Question: Curriculum development from a traditionalist perspective is widely used across schools in Canada and other countries. Can you think about: (a) The ways in which you may have experienced the Tyler rationale in your own schooling? (b) What are the major limitations of the Tyler rationale in your own schooling? (c) What are some potential benefits?
Tyler rationalizes that the curriculum content is set by what knowledge the students “need” to know to excel in their lifetime. From there, it is up to the students to discover where the information that they learned in class fits into the real world. I can relate this to how content is taught in university. In education classes, the professors provide me with the materials and instruction, which are classified as objectives, that I need to have to be a successful educator. It is my decision to put this information to use in my practices, or not to.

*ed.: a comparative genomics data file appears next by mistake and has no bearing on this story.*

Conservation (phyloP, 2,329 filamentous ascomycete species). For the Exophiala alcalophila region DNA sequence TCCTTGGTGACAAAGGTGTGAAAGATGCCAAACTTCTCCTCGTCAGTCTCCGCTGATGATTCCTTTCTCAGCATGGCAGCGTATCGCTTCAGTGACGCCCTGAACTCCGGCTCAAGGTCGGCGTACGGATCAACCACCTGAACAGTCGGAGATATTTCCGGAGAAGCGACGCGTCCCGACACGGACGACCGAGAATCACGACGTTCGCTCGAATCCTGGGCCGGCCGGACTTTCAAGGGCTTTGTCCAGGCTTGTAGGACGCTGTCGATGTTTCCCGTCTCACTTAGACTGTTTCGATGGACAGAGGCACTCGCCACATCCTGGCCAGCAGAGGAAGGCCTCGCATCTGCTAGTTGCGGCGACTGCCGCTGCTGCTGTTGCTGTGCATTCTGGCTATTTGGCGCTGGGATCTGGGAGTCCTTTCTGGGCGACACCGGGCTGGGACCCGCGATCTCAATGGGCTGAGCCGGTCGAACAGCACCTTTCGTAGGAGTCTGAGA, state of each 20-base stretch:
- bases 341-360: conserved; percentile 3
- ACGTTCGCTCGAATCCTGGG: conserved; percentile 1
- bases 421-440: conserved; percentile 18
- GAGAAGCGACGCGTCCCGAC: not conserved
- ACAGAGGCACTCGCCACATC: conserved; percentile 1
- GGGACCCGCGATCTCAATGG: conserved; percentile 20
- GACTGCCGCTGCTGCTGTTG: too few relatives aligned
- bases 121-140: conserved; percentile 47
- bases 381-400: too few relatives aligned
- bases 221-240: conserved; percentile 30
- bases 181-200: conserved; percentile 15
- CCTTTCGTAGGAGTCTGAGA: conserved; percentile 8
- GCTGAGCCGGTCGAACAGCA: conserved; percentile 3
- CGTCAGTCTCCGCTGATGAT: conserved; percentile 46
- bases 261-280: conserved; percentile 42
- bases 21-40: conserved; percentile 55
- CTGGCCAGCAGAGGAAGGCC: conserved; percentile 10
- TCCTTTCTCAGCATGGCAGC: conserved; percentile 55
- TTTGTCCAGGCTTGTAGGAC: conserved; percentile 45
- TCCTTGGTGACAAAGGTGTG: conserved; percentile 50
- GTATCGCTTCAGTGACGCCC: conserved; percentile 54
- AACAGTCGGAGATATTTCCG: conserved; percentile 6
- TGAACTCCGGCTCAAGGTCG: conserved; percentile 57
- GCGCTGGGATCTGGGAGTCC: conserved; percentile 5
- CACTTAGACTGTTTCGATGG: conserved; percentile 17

Two of the major contributions to students learning that Tyler’s rationale serves are providing consistency and direction. In each grade, the content is outlined and the teacher has to cover each indicator and outcome. There is direction provided on how to achieve each outcome. I believe there are many implications in regards to Tyler’s rationale. One being, the shift away from a more child-centred approach. I view the method as a ‘one size fits all’ t-shirt, but in regards to their education. I strongly agree with an implication that was suggested in the reading where,
“The focus on pre-specified goals may lead both educators and learners to overlook learning that is occurring as a result of their interactions, but which is not listed as an objective.”
Teachers HAVE to be aware of the learning that is occurring amongst their students even if it not included in the outcomes and indicators. If educators take the opportunity to share what is mentioned in the curriculum, as well as, what is not mentioned, it will allow the students to make connections and expand their thinking.